Mindful of fresh water all around me. It’s taking longer than I expected. I still have 7 1/2 hours to go. But I’m not complaining. I had a fish dinner and all the water I could drink at The Bad River Lodge owned by The Bad River Band of Lake Superior Chippewa Tribe. I have a comfortable room for the night with a shower and a toilet and seemingly unlimited clean water at my disposal at Black Bear Resort owned by the Fond du Lac Band of Lake Superior Chippewa.
I appreciate all of the encouragement and I suppose this does take some courage on my part. But it’s only possible because of faithful people covering ministry at Greensky Hill and Kathy covering things at home. As a minister, I have an unusually flexible schedule and, at this point in our life, we have resources for me to make this trip. I don’t take either for granted. Creator willing, tomorrow and Thursday I will stand with the truly courageous.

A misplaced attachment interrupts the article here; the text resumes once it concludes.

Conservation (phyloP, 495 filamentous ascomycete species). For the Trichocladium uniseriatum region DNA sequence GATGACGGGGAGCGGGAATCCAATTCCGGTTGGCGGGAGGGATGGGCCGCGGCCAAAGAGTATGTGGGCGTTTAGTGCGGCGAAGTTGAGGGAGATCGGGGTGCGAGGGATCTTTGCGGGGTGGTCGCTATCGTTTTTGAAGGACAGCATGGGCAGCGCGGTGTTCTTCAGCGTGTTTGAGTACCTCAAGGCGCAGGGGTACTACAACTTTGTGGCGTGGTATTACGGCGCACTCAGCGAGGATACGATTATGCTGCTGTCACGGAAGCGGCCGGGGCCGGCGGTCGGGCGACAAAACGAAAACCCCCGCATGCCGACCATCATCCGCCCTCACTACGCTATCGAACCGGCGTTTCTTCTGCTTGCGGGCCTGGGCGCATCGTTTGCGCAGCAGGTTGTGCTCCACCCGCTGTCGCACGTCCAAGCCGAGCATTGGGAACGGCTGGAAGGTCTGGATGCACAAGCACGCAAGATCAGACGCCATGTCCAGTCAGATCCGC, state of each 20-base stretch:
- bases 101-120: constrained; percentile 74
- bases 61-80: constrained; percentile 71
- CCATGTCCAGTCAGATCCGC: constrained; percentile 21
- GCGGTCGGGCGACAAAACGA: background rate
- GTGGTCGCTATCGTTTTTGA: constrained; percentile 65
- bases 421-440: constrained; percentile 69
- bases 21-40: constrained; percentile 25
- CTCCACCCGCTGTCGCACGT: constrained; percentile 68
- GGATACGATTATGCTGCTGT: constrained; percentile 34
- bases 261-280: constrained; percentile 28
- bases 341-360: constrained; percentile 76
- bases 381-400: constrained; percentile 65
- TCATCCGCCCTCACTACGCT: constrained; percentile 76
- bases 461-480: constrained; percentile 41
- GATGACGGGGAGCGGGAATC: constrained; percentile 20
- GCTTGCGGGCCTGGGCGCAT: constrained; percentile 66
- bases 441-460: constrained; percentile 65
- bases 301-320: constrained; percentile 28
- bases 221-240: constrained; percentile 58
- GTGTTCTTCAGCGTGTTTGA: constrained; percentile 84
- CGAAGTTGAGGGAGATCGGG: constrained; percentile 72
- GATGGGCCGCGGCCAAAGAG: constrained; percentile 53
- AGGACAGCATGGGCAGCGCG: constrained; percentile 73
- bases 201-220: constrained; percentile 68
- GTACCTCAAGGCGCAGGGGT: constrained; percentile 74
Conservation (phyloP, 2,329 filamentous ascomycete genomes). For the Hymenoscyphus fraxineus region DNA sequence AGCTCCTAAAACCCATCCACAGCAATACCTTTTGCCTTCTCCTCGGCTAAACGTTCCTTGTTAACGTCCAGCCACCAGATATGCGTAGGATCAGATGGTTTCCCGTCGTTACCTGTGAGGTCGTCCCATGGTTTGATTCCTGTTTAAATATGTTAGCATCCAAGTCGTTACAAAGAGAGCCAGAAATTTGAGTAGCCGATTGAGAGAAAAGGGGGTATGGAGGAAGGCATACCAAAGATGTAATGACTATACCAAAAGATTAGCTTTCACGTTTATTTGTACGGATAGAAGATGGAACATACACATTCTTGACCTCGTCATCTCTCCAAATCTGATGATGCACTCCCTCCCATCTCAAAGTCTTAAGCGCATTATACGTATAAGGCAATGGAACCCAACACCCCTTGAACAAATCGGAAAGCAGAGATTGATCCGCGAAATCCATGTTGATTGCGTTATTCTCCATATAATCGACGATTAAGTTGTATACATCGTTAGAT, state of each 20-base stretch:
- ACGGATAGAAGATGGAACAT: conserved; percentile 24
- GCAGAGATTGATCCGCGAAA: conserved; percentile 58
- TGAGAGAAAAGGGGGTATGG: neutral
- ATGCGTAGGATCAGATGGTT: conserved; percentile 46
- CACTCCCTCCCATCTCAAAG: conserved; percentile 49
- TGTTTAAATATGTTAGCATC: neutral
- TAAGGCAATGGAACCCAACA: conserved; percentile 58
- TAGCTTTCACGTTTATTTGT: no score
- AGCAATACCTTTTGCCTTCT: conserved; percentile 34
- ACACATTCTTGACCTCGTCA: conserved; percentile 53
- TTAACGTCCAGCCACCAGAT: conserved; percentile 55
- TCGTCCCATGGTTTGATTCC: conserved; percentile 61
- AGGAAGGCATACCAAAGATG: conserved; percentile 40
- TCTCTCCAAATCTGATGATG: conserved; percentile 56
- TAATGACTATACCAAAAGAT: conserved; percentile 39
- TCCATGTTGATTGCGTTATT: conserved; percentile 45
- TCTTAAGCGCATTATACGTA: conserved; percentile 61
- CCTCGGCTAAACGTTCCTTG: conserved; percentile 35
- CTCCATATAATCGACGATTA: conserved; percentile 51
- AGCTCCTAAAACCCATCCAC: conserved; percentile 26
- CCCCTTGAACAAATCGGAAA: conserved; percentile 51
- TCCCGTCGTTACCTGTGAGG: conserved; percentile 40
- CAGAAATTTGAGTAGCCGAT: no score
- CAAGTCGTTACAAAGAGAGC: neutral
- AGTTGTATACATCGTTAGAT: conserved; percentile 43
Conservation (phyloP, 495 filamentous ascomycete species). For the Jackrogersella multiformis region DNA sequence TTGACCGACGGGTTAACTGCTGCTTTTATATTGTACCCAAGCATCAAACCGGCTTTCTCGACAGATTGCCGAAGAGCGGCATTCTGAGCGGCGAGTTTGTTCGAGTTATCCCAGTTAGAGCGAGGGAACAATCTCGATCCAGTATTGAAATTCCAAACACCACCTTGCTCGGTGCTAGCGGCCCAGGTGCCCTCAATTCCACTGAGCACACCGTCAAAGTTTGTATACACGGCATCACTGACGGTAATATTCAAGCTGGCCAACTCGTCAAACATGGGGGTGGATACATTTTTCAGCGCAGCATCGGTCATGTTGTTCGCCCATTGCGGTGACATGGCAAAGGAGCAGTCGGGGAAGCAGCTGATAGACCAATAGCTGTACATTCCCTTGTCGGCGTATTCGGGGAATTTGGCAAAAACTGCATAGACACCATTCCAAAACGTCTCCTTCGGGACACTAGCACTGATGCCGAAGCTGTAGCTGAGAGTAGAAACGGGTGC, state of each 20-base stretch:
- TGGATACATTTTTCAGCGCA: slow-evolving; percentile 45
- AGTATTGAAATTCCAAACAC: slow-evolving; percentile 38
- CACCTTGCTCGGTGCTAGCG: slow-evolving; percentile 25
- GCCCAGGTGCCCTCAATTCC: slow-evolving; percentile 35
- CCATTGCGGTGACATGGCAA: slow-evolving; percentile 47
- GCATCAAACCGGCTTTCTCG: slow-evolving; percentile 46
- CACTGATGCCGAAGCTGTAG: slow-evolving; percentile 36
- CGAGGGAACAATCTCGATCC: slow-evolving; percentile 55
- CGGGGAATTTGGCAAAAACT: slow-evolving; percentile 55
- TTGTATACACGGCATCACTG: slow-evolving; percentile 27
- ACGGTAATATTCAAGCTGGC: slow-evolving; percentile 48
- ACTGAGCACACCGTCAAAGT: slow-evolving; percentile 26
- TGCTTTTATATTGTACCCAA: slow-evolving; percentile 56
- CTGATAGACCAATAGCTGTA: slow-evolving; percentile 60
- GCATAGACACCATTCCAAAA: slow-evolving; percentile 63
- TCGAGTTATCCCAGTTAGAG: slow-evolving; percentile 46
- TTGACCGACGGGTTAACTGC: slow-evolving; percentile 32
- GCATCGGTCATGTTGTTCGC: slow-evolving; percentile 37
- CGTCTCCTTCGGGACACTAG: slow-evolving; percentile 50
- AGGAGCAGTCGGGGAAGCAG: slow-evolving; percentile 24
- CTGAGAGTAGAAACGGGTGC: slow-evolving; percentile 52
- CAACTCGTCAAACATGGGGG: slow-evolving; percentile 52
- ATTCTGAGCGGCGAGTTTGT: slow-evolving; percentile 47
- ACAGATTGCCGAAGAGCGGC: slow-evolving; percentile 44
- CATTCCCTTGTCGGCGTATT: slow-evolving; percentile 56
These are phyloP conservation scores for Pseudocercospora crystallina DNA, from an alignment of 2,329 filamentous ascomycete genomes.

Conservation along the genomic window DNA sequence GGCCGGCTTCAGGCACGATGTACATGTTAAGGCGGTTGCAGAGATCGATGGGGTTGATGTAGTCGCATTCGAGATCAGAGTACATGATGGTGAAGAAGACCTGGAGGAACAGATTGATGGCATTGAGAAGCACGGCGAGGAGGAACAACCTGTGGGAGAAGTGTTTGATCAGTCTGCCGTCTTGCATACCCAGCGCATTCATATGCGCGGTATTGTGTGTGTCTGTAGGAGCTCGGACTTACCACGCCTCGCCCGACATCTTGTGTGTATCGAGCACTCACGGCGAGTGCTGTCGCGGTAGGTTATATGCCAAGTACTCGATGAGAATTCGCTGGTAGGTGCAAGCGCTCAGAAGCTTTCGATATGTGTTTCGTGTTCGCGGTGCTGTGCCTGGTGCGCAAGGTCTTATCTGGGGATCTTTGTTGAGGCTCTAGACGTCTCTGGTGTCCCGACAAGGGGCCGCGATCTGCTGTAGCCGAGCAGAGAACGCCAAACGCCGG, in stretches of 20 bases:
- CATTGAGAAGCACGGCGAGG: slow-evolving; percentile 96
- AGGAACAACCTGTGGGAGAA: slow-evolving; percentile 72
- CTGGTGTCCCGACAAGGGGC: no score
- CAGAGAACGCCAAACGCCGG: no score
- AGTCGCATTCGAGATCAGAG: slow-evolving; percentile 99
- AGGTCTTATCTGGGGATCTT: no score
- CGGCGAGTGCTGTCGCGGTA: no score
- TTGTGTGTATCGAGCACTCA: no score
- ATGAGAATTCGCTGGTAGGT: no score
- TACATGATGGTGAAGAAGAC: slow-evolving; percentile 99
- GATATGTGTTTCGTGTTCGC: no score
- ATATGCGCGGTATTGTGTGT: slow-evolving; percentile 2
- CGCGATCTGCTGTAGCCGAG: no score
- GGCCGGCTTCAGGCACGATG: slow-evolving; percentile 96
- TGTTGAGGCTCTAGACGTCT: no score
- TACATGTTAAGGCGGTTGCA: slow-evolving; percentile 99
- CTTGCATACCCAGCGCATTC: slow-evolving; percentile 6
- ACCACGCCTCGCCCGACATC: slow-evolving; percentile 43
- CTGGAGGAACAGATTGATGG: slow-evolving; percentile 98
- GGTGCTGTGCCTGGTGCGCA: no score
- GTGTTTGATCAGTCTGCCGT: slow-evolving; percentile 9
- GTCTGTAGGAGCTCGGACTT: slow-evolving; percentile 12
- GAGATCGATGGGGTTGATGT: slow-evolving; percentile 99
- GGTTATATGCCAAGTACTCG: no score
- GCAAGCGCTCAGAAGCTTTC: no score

November 2 at 10:11am · Carlton, MN
Woke up to frosted window panes. Praying for campers. Read from both sides about what’s happening. Praying for peace. Here’s the plan.
November 2 at 12:01pm · Pillager, MN
Just crossed the Mississippi River while listening to an amazing podcast about the role of clean, accessible, water in global suffering. To put things in perspective – really important perspective – resistance at Standing Rock is not just about the Black Snake.
Please take time to read and learn and pray with me about really standing with first peoples.
In her article, “The Enduring Effects of the Doctrine of Discovery,” Kathleen Stone wrote: